2. A suggested agenda for that first significant discussion might be as follows:
      1. 2 – 3 hours, in person (or virtual but on video) vastly preferred
      2. Begin with a presentation from the VC or the company leadership on their vision for the startup: what the market opportunity is; how the University science / IP and scientist will contribute to addressing that opportunity; the fields the startup will focus on, in what order (if known); an operational plan for what key milestones need to be achieved as well as timing, and what resources / funding might be required to meet each milestone; and what other external collaborations or IP would likely be needed along the way
      3. Thereafter, transition to a conversation about deal structures, to set expectations on ranges of outcomes for some of the most important issues (see the Term Sheet document for these). These ranges may not end up being binding, but rather an attempt at creating “norms” for both sides to smooth the ensuing negotiations.  Any large differences of opinion can therefore be surfaced early, with all of the decision-makers in the room, rather than become a subject of posturing between the parties later.
      4. Set a realistic timeline for agreement execution and reasonable intermediate dates for milestones such as agreeing on business terms and exchanging drafts.  Failing to meet intermediate milestones may trigger a leadership meeting to either resolve the cause of delay or extend the target signing date. Determine and clearly identify which stakeholders will be the primary points of contact at each stage, as well as which external parties (such as the University conflicts committee, or any investment committees) will need to review and approve outcomes.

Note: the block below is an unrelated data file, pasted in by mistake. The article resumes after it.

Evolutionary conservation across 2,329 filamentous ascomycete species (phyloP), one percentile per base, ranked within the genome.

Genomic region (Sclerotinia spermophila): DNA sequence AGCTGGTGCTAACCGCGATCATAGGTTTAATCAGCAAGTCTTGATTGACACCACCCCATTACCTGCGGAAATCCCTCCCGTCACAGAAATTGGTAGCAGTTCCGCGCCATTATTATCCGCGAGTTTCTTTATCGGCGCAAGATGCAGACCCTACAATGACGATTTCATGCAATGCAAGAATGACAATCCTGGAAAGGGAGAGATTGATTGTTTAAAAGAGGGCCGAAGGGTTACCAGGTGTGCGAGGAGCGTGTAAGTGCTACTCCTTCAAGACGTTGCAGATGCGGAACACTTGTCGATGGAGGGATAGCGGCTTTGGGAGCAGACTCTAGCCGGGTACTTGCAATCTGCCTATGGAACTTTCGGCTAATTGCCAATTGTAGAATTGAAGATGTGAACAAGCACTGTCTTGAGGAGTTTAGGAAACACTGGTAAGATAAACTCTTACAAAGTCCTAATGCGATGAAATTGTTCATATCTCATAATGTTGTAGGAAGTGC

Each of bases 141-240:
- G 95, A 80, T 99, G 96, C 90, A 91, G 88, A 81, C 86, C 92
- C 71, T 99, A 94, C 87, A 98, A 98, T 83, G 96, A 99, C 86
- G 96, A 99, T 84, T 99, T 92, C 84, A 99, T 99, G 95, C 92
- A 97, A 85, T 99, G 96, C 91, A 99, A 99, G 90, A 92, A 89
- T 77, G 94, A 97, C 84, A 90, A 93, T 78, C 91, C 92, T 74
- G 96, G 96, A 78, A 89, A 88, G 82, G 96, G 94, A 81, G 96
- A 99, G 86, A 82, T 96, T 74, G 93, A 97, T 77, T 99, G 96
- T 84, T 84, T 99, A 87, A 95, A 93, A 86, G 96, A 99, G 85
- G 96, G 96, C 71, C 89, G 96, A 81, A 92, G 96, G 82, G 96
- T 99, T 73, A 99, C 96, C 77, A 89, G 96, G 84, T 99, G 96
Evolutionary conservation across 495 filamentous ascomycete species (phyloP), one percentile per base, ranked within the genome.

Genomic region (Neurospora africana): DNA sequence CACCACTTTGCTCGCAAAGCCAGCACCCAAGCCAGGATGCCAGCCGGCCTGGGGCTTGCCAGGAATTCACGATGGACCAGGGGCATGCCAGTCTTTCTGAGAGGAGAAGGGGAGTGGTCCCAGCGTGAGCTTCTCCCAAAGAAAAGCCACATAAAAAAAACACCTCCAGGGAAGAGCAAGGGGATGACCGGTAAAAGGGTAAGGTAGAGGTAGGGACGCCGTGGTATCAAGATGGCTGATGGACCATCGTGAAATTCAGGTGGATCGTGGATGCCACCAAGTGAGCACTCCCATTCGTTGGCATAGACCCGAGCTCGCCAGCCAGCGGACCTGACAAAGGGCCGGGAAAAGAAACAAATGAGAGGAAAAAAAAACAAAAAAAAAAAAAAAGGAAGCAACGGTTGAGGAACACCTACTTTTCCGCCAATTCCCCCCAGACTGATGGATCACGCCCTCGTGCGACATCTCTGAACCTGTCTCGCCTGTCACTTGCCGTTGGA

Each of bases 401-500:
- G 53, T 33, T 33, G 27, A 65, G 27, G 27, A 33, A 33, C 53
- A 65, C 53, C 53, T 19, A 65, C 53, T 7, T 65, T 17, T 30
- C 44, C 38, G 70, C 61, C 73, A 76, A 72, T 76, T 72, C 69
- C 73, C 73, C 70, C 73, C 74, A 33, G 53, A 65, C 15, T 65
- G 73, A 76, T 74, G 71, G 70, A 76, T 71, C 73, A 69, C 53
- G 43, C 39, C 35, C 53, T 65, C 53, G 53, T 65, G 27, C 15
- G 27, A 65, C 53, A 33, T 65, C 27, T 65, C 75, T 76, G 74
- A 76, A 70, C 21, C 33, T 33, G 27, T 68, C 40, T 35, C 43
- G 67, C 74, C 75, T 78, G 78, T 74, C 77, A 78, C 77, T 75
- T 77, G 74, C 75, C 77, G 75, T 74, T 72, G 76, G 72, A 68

3. Both the VCs and TTOs recognized the tradeoff that this approach entails for professional development. Naturally, having the Partner & Director participate in these first discussions will mean less autonomy for their teams, at least initially. However, hopefully the opportunity to work closely alongside their office’s leadership will provide offsetting benefits.  Furthermore, the teams can lead the ensuing conversation after this first meeting, involving the Partners and Directors only periodically or as needed to solve problems.
    4.  It was also noted that not including in-house or outside counsel in these first discussions can cause problems down the road. When not involved from the beginning, there is a risk that counsel will either look for ways to bias towards their own client’s interests during the drafting process, rather than looking for ways to adhere to the spirit of collaboration.  At a minimum, this can cause delays and run up billable hours.  Even worse, without full context, counsel’s re-drafting to use their own “standardized clauses” can undermine the trust established during this first meeting. Hence, simply “throwing the notes over the fence” to counsel to draft a term sheet was recognized as a bad idea. However, it was also acknowledged that having too many people in this first meeting may make the conversation unwieldy. Accordingly, the consensus recommendation was to involve counsel as early as practical, case by case, though at a minimum providing clear instructions to each side’s counsel if they aren’t actually in the room. 
  2. Managing the ensuing negotiation process